[00:12:10.925] Rob Morgan: So I talked a bit about the theoretical things that I've been talking about and and about mitigating risk and saying that story can make up for technical expenditure but what I finished on is Things that I've learned from working in VR that really help structurally when you're planning your story, which are that No matter what the form factor you're working with, and I've worked across several of the main headline formats. I've done games for Gear VR and for Oculus and for Morpheus. No matter what it is, right now, players have an adjustment period. They have a practicality barrier to get over when they sit down and play these games. Because the first five minutes of their experience, they're adjusting the headset, they're adjusting the headband, they're getting comfortable in the chair, they're getting accustomed to the limited field of vision. And that's fine. That is what we have to work with right now. And for me, as a writer, that means, right, you don't try and ignore that practical limitation. You work with it. So I always tell people to start their narratives, instead of starting their game with a big bombastic, okay, you're gonna blow up New York moment, give the player five minutes to adjust. Start your game with them in the back of a van. Start your game with the player with a bag over their head, or whatever it is. Make sense of it in your story, but give the player that warm-up time in order to get themselves accustomed, because they're going to be getting accustomed. They're going to be distracted for the first five minutes. They don't want to spend a load of money on a scene that the player is only partially paying attention to. That's a big lesson that I've learned from what I've done so far. And the other lesson is absolutely as a voice director is to really double down on voice direction because immersion Immersion is not fragile per se, but once people are popped out of immersion, it's really hard to get them back in. They remember that they're effectively sitting in their living room wearing a helmet. And greater immersion leads to greater expectations, which means that not only do you have to strive for realism in visuals, you have to really focus on your voices, because we can hear fakeness just as well as we can spot fakeness. and a bad performance in VR is no longer just a storytelling issue, it's an immersion issue.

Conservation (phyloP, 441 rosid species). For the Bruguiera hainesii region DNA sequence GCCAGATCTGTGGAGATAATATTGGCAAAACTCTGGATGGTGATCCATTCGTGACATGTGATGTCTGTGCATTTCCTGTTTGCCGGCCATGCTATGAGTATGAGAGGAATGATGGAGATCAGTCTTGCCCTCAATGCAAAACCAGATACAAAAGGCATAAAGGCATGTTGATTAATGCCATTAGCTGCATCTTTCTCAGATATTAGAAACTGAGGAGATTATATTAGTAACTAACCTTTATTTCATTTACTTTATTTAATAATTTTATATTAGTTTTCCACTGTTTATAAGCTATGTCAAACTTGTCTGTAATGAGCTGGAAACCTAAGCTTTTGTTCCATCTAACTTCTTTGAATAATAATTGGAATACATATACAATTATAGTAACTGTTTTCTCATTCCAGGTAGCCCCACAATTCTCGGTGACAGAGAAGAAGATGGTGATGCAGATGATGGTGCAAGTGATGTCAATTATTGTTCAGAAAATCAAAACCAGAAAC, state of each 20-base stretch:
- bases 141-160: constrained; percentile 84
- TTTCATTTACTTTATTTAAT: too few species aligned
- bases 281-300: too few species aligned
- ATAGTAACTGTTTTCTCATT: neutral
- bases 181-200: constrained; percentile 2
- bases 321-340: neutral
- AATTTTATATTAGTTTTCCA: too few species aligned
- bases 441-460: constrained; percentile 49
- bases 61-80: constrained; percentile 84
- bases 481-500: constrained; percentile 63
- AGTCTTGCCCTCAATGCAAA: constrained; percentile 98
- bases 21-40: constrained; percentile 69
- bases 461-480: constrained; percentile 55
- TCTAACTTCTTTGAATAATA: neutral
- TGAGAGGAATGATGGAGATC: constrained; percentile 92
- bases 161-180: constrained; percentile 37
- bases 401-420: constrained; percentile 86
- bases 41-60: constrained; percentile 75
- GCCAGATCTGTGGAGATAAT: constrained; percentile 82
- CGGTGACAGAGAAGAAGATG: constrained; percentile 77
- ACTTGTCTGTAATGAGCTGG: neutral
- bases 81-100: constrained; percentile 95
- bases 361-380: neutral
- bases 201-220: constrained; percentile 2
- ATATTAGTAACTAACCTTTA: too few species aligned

[00:14:23.641] Kent Bye: Ah, interesting. Yeah, is there anything that you tried that also just really didn't work at all?